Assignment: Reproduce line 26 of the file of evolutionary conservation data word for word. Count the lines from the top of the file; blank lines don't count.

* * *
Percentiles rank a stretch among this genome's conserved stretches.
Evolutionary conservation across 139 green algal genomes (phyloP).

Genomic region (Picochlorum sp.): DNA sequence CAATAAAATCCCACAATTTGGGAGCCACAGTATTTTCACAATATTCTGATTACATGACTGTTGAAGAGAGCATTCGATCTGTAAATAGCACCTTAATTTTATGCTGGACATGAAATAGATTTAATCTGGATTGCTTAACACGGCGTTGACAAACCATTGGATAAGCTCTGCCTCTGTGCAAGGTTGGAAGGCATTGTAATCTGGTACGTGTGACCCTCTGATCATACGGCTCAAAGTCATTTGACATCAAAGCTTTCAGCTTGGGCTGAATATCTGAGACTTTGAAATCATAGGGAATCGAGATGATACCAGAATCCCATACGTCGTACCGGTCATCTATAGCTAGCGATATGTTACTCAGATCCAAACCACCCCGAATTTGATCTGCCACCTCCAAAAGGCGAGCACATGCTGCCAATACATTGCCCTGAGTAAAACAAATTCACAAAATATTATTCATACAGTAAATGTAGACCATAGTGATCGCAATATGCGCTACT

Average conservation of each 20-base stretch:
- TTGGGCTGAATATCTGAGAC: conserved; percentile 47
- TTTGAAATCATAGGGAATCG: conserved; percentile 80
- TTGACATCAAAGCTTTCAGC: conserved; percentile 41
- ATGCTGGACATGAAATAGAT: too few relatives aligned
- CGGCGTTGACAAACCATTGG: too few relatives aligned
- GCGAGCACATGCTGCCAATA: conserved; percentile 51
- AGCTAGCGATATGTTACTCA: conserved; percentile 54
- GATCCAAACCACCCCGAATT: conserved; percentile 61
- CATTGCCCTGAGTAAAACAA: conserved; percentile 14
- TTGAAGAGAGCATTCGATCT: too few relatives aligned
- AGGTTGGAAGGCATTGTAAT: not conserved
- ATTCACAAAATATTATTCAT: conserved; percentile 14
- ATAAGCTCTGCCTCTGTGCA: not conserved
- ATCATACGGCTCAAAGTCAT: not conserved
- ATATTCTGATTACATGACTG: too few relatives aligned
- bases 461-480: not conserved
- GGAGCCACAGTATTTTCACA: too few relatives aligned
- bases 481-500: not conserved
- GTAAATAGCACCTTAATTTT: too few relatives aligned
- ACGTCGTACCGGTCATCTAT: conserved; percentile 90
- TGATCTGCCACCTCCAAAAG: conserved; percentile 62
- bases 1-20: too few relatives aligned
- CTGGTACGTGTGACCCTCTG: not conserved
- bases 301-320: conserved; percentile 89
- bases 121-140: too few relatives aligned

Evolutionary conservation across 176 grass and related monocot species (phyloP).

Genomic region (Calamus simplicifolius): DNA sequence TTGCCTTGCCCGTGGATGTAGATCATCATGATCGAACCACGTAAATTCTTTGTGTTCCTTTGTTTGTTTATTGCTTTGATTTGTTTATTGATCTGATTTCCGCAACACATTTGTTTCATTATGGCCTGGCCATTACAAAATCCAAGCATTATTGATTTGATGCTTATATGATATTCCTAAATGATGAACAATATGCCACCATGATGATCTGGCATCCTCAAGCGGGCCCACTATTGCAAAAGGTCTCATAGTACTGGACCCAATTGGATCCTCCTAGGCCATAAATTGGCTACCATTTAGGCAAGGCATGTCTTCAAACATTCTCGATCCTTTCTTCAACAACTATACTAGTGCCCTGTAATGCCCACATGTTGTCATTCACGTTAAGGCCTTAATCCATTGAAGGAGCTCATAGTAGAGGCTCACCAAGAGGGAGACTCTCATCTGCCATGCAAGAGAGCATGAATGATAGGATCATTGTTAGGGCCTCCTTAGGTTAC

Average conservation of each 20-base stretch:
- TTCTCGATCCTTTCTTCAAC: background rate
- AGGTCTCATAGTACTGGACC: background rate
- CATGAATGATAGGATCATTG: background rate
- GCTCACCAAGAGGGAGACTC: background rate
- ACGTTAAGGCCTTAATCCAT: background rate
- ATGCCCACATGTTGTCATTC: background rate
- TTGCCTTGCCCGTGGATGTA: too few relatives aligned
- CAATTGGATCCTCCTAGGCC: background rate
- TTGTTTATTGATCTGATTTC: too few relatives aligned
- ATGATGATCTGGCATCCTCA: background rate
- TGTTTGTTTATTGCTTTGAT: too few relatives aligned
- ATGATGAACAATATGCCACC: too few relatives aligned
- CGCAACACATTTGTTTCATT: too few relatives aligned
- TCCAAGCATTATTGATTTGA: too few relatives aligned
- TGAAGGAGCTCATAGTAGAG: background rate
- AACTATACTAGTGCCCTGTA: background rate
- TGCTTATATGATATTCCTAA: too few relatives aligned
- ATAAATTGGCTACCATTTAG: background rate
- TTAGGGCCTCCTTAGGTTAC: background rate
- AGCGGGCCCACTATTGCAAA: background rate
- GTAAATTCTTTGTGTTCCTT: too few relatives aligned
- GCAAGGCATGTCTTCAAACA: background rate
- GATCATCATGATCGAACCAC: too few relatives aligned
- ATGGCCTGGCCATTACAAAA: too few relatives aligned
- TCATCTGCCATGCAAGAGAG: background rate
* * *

- bases 1-20: too few relatives aligned